Wednesday, August 10, 2011

D-LIT: Digital Storytelling Using VoiceThread

In a previous post, we addressed D-LIT (design, literacy, information and technology) in creating stories using Storybird. Another Web 2.0 resource for digital storytelling is VoiceThread. This application can easily be used with young children to publish multimedia stories that they create by combining voice, illustration and text. VoiceThread, like Storybird, brings design, literacy, information and technology (D-LIT) all together, and because it is web-based, they have easy access to hear and read their published books again.

Our first-grade classes put together a work of fiction as a collaborative book. The example you see here, called How Do Dinosaurs Go To the Library, was part of an author study of the How Do Dinosaurs… series by Jane Yolen and Mark Teague. The students analyzed how the author divided what happens in each of the books between Dinosaur do's and dont's and observed how the illustrator incorporated the dinosaurs into the world of humans. They listened to the patterns and rhymes in the story to try to mimic what the author did in theirs. Each student added a sentence in a brainstorming activity to take them from the beginning to the end. After this, the students designed illustrations to go with their words in the book.

The final piece was to have them record the words to their pages using VoiceThread. The excitement in publishing a book, hearing their own voices read aloud, and being able to play it over and over allowed them to share their experience with family and friends. They still go back to the website to listen, and the stories have become teaching tools about using the library for others.

The other project that we did with our second graders was an author study of the Pigeon book series by Mo Willems. For this project, the students worked out a storyboard based on the conventions the author used in this popular and humorous series. They especially liked designing the page where the pigeon "loses it" because it does not get what it wants.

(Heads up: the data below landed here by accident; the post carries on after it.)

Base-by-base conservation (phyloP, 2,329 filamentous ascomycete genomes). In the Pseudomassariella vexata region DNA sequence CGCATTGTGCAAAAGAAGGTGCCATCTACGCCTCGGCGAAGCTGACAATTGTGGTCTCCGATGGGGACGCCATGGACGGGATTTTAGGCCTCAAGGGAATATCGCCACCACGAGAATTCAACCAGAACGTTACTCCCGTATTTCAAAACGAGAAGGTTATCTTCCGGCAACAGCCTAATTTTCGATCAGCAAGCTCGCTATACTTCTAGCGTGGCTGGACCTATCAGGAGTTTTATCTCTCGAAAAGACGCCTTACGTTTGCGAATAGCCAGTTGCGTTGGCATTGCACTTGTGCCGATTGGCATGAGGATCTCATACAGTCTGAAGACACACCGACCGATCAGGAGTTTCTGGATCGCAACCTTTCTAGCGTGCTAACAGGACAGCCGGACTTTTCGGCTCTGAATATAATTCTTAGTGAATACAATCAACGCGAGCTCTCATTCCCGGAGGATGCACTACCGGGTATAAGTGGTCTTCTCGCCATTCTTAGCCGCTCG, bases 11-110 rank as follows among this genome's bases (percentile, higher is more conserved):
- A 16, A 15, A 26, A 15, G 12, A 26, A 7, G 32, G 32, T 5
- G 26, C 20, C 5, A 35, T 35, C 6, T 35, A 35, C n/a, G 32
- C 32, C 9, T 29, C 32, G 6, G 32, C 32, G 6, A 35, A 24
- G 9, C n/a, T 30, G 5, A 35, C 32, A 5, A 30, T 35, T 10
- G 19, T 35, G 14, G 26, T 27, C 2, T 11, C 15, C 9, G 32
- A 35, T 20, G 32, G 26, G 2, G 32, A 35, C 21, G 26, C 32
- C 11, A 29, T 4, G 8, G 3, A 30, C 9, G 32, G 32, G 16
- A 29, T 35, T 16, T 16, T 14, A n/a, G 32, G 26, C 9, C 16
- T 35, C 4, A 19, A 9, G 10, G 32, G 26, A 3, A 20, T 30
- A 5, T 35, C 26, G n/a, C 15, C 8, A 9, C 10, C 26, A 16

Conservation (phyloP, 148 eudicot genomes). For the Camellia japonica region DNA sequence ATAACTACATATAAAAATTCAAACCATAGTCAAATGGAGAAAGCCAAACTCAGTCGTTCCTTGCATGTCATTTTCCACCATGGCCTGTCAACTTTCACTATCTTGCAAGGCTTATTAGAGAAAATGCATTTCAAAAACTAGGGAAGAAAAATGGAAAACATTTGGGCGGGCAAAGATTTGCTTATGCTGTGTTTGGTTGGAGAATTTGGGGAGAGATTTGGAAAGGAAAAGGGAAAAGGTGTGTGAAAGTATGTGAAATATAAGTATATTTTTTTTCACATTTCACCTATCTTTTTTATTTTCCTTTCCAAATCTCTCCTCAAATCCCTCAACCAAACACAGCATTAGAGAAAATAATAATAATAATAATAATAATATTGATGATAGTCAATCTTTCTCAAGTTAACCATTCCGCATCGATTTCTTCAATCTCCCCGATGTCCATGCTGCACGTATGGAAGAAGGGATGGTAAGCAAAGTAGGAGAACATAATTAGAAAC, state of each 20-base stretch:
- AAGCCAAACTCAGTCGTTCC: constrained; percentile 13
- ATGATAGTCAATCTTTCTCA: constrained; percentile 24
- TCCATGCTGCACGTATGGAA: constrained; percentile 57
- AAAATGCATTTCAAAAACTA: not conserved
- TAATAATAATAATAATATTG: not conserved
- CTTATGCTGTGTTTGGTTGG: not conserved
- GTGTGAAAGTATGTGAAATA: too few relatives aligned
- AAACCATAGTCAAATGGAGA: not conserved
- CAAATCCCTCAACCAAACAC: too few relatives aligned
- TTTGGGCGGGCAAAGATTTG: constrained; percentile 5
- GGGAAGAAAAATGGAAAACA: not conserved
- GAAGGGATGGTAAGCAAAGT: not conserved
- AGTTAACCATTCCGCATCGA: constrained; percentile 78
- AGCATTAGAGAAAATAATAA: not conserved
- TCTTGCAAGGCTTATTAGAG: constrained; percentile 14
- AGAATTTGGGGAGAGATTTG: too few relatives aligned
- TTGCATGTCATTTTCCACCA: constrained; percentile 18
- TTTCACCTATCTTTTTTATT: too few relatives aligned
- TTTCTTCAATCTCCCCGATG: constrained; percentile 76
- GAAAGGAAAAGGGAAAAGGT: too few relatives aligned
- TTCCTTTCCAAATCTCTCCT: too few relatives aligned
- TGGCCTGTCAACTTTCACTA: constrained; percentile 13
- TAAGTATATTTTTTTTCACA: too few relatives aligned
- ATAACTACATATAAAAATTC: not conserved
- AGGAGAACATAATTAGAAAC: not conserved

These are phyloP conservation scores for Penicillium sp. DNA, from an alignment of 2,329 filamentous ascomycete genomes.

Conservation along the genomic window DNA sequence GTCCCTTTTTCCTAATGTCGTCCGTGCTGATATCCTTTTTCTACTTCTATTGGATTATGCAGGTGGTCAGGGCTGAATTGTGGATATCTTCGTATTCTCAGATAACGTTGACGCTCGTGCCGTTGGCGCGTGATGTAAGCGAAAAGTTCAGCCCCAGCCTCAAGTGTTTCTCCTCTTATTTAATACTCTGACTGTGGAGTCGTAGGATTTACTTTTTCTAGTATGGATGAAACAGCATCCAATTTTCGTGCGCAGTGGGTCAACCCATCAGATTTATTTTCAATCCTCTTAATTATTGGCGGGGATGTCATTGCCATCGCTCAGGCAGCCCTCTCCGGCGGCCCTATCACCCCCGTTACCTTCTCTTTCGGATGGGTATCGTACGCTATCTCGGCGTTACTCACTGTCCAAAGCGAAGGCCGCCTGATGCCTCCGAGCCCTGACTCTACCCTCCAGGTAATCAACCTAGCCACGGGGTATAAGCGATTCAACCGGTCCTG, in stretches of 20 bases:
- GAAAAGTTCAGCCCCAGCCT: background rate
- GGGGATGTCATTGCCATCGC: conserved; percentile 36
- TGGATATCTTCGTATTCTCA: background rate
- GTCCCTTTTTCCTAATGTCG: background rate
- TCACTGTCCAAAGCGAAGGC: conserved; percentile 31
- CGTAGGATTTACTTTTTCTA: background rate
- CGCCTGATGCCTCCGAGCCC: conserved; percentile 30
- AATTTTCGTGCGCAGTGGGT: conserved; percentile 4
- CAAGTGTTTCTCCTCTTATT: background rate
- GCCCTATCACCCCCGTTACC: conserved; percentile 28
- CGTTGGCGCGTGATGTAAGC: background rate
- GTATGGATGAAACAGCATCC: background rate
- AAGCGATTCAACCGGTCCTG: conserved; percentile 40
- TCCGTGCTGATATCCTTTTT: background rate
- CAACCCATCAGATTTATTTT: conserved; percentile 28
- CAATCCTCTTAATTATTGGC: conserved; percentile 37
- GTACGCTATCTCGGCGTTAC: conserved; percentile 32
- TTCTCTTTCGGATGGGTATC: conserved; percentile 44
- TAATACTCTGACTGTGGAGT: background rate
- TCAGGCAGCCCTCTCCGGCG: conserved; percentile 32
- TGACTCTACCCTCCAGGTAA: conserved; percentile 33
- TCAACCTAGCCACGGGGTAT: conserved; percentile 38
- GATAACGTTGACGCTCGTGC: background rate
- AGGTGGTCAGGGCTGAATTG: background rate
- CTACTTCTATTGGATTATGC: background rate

The students had full choice over the subject matter for their original stories and happily engaged themselves in learning how to draw pigeons using the author’s website called “Pigeon Presents.” We often put up sample drawings on the interactive white board to convey the pigeon's emotions and body language that they could browse on  their own for ideas.

The original hardbound copies were put on display in the library, and a sampling of their works was recorded using VoiceThread. They were truly empowered by the experience and quite honestly kept drawing pigeons the whole year. For a look at these original creations, please visit the Digital Storytelling page.

1 comment:

  1. Great and simple post you shared. Digital Story Telling has such a mythology about it, but it really is just making a common sense! Thanks for pointing that in your post.


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